And then there was lag.  I think we spent a good two hours in game time in this clearing, trying to figure out how to stop from spinning and spinning in a circle.  Each time I thought the motion had maybe, possibly, calmed down, my mouse would twitch slightly, and we would embark on another series of grand pirouettes.  "Boxter!  Will you cut that out?  We're not trying out for the Moscow Ballet here."

Spinspinspinspin wheeee

"Boxter!  This is not the time or the place."

Spinspinspin neigh spinspin

"Boxter!  Are you even listening?"

"Sorry.  I like to spin when I'm thinking hard.  Would you say that the pegasus population increases linearly, exponentially, or logarithmically as we travel northward?"

"Boxter!  Are you making my computer lag?"

"Linearly, exponentially, or logarithmically?"

"... Linearly.  Let's assume linearly.  But this is not the time to - "  

"Ok."  Spin spin spin


Spin spin spinnitty spin

Sighing, and panicking not a little, I did what I should have done from the outset, and reduced the render distance from "far" to "normal" so more memory would be freed for Boxter's calculations.  The spinning stopped.

So... dizzy....
And we headed on our way through the accursed forest.  We came to a bit of a puddle and, as I always have to do now, I checked the tiny puddle for sharks before splashing across.

Next came - oh, joy - more tree-infested mountains.

Finally we arrived at a larger gap of water.  I had also arrived at the end of my tolerance for sheer folly, the stupidity of attempting an epic journey by horseback having been thoroughly emphasized by the infuriatingly long time it took to get through that forest.  There was no way we were going to try to cross that likely deep, likely shark-infested channel.  We would go north, but perhaps we would allow the possibility of small amounts of west and east.

The landscape opened up, well enough to get a good view of the harrowing spectacle of a lion-perpetrated pig massacre.  I remembered about lions.  We gave them a wide berth.

And Boxter remembered about bears.  We also gave this one plenty of space.  Bonking into a few cacti in the process.

"Boxter!  Can you try not to step on the cacti?"

"Sorry.  Busy thinking again.  What's the plural of pegasus?  I think I'm going to need to know this."

"Pega- ... I don't know, Boxter."

"Perhaps I'll spin while I contemplate - "

"Pegasus.  Let's say the plural of pegasus is pegasus.  Nice and simple."

Another spinfest thus averted, we continued approximately northward.

We came upon an area reminiscent of Horse Heaven, but with more cliffs.   Treeless and spectacular, girt by impressive cliffs and sweeping coastline, this seemed like horse country.  Sure enough, we came across a horse party.  It was an upscale horse party, with two unicorns.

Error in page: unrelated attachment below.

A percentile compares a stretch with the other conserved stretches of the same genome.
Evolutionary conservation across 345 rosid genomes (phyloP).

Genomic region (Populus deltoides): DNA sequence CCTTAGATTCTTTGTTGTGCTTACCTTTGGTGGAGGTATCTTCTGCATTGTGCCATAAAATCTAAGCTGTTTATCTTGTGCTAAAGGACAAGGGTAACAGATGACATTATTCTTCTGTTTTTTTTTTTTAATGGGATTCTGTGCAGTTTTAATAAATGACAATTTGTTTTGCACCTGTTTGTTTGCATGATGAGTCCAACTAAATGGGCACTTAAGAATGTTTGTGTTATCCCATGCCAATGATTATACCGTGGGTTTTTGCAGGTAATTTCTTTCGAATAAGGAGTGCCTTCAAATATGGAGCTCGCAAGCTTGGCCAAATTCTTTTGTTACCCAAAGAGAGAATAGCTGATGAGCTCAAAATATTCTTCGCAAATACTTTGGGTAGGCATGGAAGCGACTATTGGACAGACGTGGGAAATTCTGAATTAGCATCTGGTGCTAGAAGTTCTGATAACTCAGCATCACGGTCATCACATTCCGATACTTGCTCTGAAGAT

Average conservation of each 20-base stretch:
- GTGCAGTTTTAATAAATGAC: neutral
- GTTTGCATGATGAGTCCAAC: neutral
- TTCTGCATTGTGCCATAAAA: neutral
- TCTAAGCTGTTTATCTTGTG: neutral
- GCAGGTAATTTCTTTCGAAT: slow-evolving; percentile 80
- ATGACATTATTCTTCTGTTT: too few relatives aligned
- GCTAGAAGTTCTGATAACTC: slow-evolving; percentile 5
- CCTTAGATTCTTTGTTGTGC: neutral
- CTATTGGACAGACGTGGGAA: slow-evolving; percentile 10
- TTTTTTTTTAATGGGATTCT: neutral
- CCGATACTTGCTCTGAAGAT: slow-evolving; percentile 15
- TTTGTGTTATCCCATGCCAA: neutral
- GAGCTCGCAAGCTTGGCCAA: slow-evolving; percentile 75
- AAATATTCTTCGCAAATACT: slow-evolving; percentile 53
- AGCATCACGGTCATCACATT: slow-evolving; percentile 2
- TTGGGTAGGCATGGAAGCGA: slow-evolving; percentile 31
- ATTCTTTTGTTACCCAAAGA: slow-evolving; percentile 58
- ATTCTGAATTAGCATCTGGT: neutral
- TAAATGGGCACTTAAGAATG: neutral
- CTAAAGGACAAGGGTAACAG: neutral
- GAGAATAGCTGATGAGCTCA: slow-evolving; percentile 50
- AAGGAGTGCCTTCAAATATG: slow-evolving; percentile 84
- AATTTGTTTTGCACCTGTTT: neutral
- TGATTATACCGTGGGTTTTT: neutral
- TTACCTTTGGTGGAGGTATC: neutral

But no pegasus.  We left them to their raucous games of Standing on a Hilltop and Neighing a Lot, with occasional bouts of Mindless Bouncing, and pressed on.

Just past noon, from the top of a terrifyingly steep cliff, I spotted a shallow cave in a cliffside, and decided that here we would stay.  This being my first day journeying in a while, I didn't want to push my luck.  If there was one thing I did remember, it was how resoundingly incompetent I am at building nightly shelters.

It was a nice cliffside cave, with the advantages of being deep enough to park a horse in, but not so deep that it held Scary Things.  It did have the disadvantage of being next to a tiny pond which would probably manage at some point during the night to become shark-infested.

Notice how my health keeps going steadily down.  You can blame falling damage.  I am not good at navigating mountains on horseback.
The usual scuffle ensued, in which I would try to convince Boxter to stay put while I built safety walls around us, and in which Boxter would bolt for the open spaces every time I jumped off his back.  He had in the past been sensible about this sort of thing, but today he either wasn't ready to stop for the night, or was using 98% of his brain capacity for pegasus calculations.

In the cave.  For a split second.

It helped to box us both in together.

Except for the part where I kept inadvertently jumping on his back and bonking my head against the ceiling.

I think at this point my head was partially encased in stone.

I put in some nice glass windows.

But had trouble putting the last window square in, because Boxter steadfastly insisted on standing in front of it.  Every time I tried to click on the square to add glass, I would end on an inadvertent joyride through solid rock.

Mrrrrgh.... Can't reach
I decided to hope for now that there weren't any sharpshooter skeletons capable of zapping me through that hole.  I fell to the task of mining/hollowing out our cave into a mighty hall.  Might as well not call it mining, since I didn't find so much as a lump of coal.

But Boxter kept getting in the way.  Directly in the way of my pickaxe.

Oops, sorry about that, Boxter.

Here, let me give you a healing sugar cube.

Yikes, sorry about that, Boxter.

Here, have another sugar cube.

After around the fourth sugar cube, it became apparent that every time I lifted my pickaxe, Boxter would leap under it. And then collect the sugar cube.  I began to suspect that the tastiness of the sugar cubes outweighed the ouchiness of the pickaxe.

In desperation, I resorted to mining directly overhead, where Boxter couldn't possibly get in the way, before suddenly coming to my senses that this was a colossally stupid idea - in Minecraft, you soon learn not to mine directly overhead, after the first few gravel blocks and lava blocks fall on your head.

Near dawn, I quit mining to watch the moon set peacefully over shark-infested waters.